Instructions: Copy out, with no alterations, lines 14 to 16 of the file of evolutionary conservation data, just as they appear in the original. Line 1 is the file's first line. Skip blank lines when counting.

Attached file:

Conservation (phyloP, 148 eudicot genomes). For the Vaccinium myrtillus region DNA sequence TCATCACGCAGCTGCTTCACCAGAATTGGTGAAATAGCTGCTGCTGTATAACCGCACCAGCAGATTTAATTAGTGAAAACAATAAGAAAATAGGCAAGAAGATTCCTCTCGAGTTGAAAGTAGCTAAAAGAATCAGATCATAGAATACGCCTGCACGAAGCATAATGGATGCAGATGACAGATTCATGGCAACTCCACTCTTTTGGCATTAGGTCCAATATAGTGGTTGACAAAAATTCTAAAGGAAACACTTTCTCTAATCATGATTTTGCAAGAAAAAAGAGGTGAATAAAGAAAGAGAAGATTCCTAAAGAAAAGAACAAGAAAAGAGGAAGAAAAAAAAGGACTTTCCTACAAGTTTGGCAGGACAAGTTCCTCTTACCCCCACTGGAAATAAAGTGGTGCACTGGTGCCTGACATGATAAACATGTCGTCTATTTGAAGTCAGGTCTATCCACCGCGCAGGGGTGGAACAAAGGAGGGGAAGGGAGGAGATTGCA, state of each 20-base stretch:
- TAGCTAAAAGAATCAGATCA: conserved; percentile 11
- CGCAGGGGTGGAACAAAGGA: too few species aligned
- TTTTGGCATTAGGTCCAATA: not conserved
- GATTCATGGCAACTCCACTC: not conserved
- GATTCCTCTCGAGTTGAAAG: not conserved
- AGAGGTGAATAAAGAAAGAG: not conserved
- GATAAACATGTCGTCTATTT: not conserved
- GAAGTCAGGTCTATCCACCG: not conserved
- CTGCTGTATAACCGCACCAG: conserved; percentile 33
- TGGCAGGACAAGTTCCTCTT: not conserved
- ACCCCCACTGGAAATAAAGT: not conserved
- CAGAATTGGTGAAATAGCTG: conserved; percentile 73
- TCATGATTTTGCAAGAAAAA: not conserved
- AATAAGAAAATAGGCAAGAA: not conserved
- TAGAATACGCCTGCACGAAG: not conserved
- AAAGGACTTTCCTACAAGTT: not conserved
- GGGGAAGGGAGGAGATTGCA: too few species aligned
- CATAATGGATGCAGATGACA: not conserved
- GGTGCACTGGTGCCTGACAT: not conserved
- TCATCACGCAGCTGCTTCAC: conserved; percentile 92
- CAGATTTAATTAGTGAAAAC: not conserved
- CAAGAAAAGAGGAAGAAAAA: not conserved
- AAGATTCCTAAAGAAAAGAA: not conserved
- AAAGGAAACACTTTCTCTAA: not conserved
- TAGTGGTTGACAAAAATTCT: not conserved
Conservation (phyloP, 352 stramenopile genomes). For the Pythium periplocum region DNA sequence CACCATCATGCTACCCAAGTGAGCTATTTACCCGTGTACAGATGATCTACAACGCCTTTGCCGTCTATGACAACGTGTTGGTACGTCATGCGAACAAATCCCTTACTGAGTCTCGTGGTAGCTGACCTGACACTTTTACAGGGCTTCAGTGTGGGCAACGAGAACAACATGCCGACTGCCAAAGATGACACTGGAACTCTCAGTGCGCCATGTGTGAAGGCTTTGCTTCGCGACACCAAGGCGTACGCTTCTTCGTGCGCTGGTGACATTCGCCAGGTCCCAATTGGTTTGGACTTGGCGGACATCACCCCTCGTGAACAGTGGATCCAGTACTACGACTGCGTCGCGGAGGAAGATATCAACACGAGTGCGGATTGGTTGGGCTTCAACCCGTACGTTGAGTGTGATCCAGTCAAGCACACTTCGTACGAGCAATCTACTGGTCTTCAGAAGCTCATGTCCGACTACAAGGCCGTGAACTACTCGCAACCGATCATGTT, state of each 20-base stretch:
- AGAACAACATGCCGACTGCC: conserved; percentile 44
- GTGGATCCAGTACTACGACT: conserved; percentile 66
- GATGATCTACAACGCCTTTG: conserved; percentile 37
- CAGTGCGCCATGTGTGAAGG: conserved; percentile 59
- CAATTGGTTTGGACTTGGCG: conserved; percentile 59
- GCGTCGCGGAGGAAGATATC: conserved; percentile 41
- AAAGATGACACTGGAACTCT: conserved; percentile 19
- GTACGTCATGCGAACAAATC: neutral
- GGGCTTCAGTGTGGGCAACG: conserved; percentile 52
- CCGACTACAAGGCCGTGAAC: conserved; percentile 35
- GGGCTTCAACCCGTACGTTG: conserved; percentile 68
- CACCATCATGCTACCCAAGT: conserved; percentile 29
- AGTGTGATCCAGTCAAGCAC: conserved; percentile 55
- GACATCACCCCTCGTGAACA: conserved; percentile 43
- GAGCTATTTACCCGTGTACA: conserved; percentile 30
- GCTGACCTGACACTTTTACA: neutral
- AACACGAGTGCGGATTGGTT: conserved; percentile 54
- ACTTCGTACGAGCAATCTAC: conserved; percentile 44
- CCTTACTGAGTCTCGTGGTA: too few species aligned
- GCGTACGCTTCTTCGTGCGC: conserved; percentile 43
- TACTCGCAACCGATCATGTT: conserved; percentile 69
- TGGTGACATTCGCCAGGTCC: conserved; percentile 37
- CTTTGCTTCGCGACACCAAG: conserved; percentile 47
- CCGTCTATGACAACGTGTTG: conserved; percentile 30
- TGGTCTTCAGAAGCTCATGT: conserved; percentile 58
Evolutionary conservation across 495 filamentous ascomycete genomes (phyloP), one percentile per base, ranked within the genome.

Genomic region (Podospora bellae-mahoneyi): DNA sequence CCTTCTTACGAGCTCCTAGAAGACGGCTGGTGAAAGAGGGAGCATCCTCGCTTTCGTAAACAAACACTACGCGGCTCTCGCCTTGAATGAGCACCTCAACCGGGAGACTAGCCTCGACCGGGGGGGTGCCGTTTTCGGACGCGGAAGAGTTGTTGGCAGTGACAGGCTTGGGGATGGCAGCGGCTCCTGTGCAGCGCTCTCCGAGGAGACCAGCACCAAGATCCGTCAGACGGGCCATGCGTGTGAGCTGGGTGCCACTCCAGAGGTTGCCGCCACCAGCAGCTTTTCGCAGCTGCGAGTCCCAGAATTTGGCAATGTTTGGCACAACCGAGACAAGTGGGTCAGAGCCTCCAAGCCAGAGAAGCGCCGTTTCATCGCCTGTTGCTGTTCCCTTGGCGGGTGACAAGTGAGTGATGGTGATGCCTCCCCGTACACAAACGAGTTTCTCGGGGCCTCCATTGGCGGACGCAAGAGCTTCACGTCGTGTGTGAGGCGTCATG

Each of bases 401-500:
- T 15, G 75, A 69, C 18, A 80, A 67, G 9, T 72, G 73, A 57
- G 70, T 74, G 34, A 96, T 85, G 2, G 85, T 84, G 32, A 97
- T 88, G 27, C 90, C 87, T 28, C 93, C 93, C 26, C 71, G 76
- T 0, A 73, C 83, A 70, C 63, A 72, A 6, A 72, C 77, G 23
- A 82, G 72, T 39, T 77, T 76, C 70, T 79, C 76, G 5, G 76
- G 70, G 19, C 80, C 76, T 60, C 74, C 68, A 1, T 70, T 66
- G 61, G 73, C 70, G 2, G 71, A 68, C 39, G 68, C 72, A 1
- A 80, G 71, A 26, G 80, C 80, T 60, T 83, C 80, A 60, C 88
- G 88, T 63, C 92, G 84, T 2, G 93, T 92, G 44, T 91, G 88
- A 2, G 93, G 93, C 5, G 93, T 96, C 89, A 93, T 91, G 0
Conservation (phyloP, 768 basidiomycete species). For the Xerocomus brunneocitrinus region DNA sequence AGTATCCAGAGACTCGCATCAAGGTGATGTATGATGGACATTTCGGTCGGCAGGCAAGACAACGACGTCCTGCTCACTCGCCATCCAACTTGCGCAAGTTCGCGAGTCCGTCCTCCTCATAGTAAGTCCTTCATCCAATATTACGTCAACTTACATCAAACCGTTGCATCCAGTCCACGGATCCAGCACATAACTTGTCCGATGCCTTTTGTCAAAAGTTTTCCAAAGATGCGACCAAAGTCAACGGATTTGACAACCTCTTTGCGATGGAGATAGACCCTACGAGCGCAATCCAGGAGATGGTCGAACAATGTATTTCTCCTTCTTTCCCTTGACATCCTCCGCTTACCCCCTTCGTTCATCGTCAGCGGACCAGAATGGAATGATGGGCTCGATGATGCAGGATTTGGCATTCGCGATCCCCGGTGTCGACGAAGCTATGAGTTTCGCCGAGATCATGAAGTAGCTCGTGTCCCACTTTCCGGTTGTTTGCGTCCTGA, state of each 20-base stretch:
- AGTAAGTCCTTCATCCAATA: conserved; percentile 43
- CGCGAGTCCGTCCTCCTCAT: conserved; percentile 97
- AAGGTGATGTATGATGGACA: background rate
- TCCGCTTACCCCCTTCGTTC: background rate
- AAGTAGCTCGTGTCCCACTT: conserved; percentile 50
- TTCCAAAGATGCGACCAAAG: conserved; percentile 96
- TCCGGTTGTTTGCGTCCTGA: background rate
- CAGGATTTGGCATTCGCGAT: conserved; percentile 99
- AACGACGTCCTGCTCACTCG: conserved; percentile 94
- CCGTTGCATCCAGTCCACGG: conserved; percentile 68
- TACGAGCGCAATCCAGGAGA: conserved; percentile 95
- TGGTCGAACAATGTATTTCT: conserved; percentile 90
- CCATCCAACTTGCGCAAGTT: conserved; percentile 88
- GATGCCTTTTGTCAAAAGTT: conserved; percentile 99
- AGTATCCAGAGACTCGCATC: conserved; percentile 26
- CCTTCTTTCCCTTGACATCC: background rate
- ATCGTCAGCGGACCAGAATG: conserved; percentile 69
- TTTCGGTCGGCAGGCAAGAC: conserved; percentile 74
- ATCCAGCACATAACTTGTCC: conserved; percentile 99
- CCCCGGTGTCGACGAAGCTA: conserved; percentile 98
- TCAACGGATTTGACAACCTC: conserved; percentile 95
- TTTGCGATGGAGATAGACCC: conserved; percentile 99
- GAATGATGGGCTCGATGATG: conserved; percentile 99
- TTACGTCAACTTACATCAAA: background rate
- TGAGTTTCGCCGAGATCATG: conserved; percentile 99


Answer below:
- TCATGATTTTGCAAGAAAAA: not conserved
- AATAAGAAAATAGGCAAGAA: not conserved
- TAGAATACGCCTGCACGAAG: not conserved